American Apparel and its controversial CEO, Dov Charney, have selected a new CFO who they hope will prove a winner.
If so, it would be a turnabout in the eyes of Charney, who famously flamed the company’s former finance chief, Ken Cieply, as a “complete loser” in a Wall Street Journal article last April — shortly before Cieply’s departure.
Taking over as finance chief now is Adrian Kowalewski, who has worked at American Apparel for two years as director of corporate finance and development. He has been a member of the company’s board of directors since December 2007.
Kowalewski previously was an investment banker with Lazard Freres, Houlihan Lokey Howard & Zubin, and CIBC World Markets.
In the Journal article, Charney had characterized Cieply as having no credibility in the apparel industry. The CFO, who had guided the company through its initial public offering late last year, stayed on for several weeks before departing to seek new opportunities.
American Apparel made some damage-control efforts, spinning Charney’s comment as an “off-the-cuff remark” that had been “maliciously manipulated by the reporter.” Charney himself chimed in by publicly praising Cieply, saying in a written statement that “his impressive pedigree in apparel was a key reason” for hiring him two years earlier.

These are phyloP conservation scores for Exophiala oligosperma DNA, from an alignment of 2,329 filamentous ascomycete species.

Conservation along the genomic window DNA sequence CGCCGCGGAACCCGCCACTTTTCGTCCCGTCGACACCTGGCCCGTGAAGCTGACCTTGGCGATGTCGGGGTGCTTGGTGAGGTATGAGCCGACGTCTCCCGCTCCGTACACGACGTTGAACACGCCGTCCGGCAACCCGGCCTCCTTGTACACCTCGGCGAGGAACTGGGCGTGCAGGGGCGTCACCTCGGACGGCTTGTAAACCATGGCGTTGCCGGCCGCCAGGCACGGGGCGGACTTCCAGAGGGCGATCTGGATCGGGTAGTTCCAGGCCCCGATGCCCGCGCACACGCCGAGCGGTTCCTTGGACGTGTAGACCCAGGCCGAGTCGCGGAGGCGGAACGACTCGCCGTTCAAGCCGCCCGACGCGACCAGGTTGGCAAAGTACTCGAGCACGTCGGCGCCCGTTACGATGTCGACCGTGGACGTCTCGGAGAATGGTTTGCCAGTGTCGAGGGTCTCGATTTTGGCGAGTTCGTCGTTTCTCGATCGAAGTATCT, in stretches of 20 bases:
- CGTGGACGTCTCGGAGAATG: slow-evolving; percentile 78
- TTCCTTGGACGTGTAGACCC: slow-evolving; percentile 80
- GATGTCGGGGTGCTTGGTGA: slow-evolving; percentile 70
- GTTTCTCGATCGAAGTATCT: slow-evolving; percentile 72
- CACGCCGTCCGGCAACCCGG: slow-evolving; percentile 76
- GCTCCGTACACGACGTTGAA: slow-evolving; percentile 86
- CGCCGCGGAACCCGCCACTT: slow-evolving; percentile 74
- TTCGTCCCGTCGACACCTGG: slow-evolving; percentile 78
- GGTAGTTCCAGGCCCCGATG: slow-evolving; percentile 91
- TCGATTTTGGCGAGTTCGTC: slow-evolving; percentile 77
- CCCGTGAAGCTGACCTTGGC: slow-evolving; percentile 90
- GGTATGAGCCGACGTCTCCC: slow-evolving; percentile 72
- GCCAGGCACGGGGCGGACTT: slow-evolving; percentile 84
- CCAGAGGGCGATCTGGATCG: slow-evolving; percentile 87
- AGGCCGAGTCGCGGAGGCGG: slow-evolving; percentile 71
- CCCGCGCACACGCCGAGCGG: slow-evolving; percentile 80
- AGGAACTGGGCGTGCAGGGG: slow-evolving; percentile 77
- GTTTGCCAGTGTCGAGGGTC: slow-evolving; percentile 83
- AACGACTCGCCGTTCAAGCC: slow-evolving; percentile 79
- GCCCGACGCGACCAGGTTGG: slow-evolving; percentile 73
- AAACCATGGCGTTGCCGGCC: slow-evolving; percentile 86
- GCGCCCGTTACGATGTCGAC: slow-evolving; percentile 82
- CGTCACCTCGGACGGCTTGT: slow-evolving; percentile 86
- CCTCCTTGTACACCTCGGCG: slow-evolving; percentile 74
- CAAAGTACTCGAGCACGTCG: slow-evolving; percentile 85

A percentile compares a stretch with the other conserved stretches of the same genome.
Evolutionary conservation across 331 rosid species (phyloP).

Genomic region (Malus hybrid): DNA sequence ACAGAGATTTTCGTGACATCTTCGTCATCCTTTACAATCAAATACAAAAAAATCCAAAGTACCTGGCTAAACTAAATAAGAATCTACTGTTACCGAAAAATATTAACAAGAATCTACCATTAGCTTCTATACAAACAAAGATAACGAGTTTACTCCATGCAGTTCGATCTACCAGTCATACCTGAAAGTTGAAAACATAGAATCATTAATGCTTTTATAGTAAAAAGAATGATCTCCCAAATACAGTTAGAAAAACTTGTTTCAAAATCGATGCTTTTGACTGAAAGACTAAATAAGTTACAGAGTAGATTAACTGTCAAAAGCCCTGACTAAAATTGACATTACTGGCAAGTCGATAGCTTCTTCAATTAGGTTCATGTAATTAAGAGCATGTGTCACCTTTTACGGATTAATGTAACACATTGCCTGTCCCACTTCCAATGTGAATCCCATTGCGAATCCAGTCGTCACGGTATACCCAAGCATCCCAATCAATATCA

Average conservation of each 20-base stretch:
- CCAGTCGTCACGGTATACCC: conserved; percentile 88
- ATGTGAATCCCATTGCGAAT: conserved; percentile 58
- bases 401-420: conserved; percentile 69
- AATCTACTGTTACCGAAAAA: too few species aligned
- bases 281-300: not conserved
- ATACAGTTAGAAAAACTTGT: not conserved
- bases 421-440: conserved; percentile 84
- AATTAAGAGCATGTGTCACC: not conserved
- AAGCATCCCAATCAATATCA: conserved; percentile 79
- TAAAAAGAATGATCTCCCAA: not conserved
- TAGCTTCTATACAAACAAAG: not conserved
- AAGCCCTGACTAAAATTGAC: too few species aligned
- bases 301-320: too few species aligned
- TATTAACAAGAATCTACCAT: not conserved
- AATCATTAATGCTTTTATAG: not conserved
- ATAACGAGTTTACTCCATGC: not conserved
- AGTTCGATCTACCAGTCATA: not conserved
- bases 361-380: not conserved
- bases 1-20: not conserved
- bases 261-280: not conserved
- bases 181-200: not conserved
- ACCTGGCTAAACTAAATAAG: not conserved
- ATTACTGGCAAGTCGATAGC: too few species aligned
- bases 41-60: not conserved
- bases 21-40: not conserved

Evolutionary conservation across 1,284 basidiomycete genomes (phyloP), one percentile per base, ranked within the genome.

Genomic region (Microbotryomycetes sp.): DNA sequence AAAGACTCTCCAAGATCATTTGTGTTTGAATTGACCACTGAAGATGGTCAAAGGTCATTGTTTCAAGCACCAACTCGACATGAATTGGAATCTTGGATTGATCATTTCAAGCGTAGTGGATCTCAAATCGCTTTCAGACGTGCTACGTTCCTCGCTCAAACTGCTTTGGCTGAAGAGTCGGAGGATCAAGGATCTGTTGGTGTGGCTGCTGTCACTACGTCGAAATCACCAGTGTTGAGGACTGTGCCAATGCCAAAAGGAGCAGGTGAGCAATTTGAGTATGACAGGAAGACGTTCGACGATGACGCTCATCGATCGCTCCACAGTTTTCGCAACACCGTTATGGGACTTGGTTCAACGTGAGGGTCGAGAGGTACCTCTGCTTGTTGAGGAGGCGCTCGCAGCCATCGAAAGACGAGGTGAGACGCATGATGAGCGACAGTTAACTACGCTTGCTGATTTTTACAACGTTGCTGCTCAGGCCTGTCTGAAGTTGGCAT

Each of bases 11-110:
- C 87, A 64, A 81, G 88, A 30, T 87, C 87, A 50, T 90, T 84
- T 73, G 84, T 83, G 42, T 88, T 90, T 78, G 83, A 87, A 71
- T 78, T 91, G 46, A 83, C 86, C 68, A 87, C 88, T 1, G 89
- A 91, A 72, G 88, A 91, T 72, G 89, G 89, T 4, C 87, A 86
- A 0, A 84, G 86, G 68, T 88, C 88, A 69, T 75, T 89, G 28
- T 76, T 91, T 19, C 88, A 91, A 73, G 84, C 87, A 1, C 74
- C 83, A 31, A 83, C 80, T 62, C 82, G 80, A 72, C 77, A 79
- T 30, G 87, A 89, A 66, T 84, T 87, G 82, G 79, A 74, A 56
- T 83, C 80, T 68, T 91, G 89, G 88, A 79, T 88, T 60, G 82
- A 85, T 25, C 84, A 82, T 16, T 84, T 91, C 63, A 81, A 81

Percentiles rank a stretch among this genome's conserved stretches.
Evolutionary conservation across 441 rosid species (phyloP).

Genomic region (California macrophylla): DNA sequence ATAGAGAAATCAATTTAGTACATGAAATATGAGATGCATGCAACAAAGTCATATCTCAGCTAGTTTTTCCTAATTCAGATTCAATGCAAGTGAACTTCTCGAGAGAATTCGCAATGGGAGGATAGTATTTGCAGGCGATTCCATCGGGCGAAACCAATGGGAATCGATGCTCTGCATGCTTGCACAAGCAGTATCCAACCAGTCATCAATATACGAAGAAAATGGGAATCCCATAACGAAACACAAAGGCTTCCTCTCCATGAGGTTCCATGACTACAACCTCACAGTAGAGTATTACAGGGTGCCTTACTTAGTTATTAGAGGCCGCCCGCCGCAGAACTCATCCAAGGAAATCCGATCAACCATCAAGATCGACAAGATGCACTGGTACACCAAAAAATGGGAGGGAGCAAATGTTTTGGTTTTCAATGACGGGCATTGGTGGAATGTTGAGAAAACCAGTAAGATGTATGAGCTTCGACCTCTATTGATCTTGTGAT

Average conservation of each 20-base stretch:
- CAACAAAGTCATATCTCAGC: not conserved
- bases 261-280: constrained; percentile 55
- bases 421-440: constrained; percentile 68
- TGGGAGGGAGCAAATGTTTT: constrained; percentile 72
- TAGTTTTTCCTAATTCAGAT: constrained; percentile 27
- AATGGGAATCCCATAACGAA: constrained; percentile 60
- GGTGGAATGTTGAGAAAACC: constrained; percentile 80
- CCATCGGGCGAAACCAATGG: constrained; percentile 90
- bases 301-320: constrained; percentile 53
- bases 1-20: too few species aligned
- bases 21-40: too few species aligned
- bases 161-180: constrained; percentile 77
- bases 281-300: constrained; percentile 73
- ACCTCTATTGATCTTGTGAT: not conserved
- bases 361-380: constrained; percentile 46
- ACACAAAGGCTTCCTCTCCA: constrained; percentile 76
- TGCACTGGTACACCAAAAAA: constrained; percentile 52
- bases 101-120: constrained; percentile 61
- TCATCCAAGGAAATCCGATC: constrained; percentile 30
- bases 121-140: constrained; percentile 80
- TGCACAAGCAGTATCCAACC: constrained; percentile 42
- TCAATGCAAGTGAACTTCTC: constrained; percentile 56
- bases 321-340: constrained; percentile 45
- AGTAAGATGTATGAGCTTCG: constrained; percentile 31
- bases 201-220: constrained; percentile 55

Charney’s public trashing of his CFO was only one storm in a maelstrom for the company. Since it went public, the price of American Apparel shares has plummeted from around $16 all the way down to just over a buck and a half. The company also defaulted on debt covenants in 2007.
In addition, a former employee of the company, Roberto Hernandez, in November filed a lawsuit claiming that he had been fired last year after refusing to acquiesce to requests that he pad the inventory on American Apparel’s books. The company issued a statement denying Hernandez’s allegations.
Charney also has been the subject of at least five sexual harassment lawsuits by employees. Four were settled out of court, and one is pending.